Do you know why? It's because segmented memory models SUCKED. Have you ever tried to program for a 80286? It was an incomprehensible nightmare. Few if any programming languages provide appropriate models for the non-uniform memory space introduced with segments. You're on your own handling the details of ugly, klunky pointer models. The paging fe

    • Well, let's just think about that. Perhaps you're familiar with the following instruction sequence from many PowerPC programs:

      ld 0,0x10(1)
      mtlr 0
      blr

      Of course, then you wonder what the ld 0,0x10(1) does. r1 is the stack pointer, and 0x10 is the standard offset onto the stack for storing the return address. Yuppers, you still need somewhere to store the return address, and the stack is the obvious place for that.

      So my answer is that yes, you would have had exactly the same problems with that mechanis

  • Fellow slashdotters, wasn't this Windows2000's period, the same period that M$ talked of Trusted Computing? What happened to this thing called "Trusted Computing?" Is it still alive?
    • No, actually, Win2K was in it's final days before release when the TwC initiative was just getting started. Look to Server 2003 for the first release predicated competely by TwC. You'll see the security improvements there. Comapre the vulurabilities in 2003 to the vulurabilities in 2000 and its quite a difference. How many of the big name worms were a big issue for 2003?
      • Comapre the vulurabilities in 2003 to the vulurabilities in 2000 and its quite a difference. How many of the big name worms were a big issue for 2003?

        The figures you want to see are proportional to how widespread the OS is. Windows 2003, though quite capable, is not that widely deployed. Netcraft backs me up here.

    • wasn't this Windows2000's period, the same period that M$ [sic] talked of Trusted Computing?

      Trustworthy Computing was the response to high-profile security failures like Sadmind and Code Red. And if you think Trustworthy Computing is dead, just compare Windows XP SP2 to an unpatched XP install.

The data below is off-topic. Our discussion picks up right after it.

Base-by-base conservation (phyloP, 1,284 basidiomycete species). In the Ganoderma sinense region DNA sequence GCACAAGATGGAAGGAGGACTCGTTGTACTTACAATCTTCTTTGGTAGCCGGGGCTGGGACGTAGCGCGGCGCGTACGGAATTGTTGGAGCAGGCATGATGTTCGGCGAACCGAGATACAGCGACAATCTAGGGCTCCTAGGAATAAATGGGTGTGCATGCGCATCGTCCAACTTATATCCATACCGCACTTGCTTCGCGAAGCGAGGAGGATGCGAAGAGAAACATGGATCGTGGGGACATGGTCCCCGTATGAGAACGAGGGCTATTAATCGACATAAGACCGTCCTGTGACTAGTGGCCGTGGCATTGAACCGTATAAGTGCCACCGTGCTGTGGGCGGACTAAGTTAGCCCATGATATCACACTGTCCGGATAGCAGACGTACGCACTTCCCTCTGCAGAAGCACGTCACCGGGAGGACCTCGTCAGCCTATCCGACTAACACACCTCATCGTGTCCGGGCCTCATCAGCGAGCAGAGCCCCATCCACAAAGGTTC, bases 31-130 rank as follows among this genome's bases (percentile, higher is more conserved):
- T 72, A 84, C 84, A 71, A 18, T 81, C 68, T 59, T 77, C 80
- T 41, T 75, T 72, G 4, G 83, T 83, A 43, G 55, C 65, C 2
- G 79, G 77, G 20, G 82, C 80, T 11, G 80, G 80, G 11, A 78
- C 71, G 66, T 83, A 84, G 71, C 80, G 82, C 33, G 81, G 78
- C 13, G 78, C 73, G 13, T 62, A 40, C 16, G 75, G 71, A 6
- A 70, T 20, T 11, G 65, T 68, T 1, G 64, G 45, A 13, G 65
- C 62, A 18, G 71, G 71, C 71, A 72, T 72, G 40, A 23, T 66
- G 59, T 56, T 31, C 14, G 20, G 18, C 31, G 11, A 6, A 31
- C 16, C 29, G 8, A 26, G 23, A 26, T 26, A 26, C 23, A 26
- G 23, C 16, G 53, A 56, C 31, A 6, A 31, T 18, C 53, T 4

• Win2k, a failure? (Score:5, Interesting)

    by JeffTL (667728) on Tuesday June 07, 2005 @02:48PM (#12750734)
    I can't see how you can honestly call Windows 2000 a failure -- Microsoft didn't spend more making it than they made off of it, and it was actually (in my experience, at least) more reliable than XP.
  • by adolfojp (730818) on Tuesday June 07, 2005 @02:48PM (#12750740)
    I was the first STABLE windows platform that could handle multimedia apps.

    Security became a joke, but stability was superb.

    It was a gigantic leap from the 9x series.

    Cheers,

    Adolfo
    • The parent is right. As I recall, Win2000 was touted as "the most stable Windows ever". It promised to eliminate the blue screen of death. And, more than any of its predecessors, it did.*

      Security didn't become the dominant issue until later. Seems to me that the Register/Security Focus has a short (dare I say "revisionist") memory.

      *(That is, it was stable relative to MS products, not really stable. Viva Novell Netware!!)
      • Security didn't become the dominant issue until later. Seems to me that the Register/Security Focus has a short (dare I say "revisionist") memory.

        Security for desktops, yes. But security for servers was an issue long before.

        Which is where my memory diverges from TFA. When MS first started writing an OS and software destined to be for servers, security should have been a major concern -even at that time. That it wasn't is simply an indication (to me) that MS, a desktop company at the time, didn't do its h
  • I've got Win2k on an older machine and had no major problems with it. However, I have never installed and then removed an OS so fast as when I tried using Windows ME. It was basically like Win98 3rd Edition with a few cosmetic changes, but mostly just a big pain in the hiney.
  • by Boss, Pointy Haired (537010) on Tuesday June 07, 2005 @02:52PM (#12750783)
    Programmers felt vindicated that the Y2K bug didn't turn out to be that big of a deal.

    It was a big deal. Lot's of us here worked very hard to make sure that nothing bad happened and this really gets to me when people throw around the opinion that it was all a fuss over nothing.

    Get a clue.
    • by Chris Burke (6130) on Tuesday June 07, 2005 @03:22PM (#12751124) Homepage
      Absolutely, and it's all an after effect of the way it was presented in the media.

      It's kinda like there's a big office building on fire downtown. The news reporter is standing in front of the blaze, speaking in a calm voice layed thinly over barely-contained hysterics: "As you can see behind me, the fire continues to burn! If left unchecked, this fire could spread to nearby buildings, and from there continue to spread, until eventually the entire metropolitan area is burned to the ground. From there, who knows how far it could spread! Civilization itself hangs in the balance! Flee, flee for your lives! And buy duct tape!" Meanwhile, fire fighters work like hell to put out the fire, and it eventually dies. The next day everyone is wondering what the hell the big deal was and what they are going to do with all the duct tape they bought. Feeling gullible and duped, they forget that there really could have been a disaster if the fire fighters had just sat on their thumbs watching the building burn...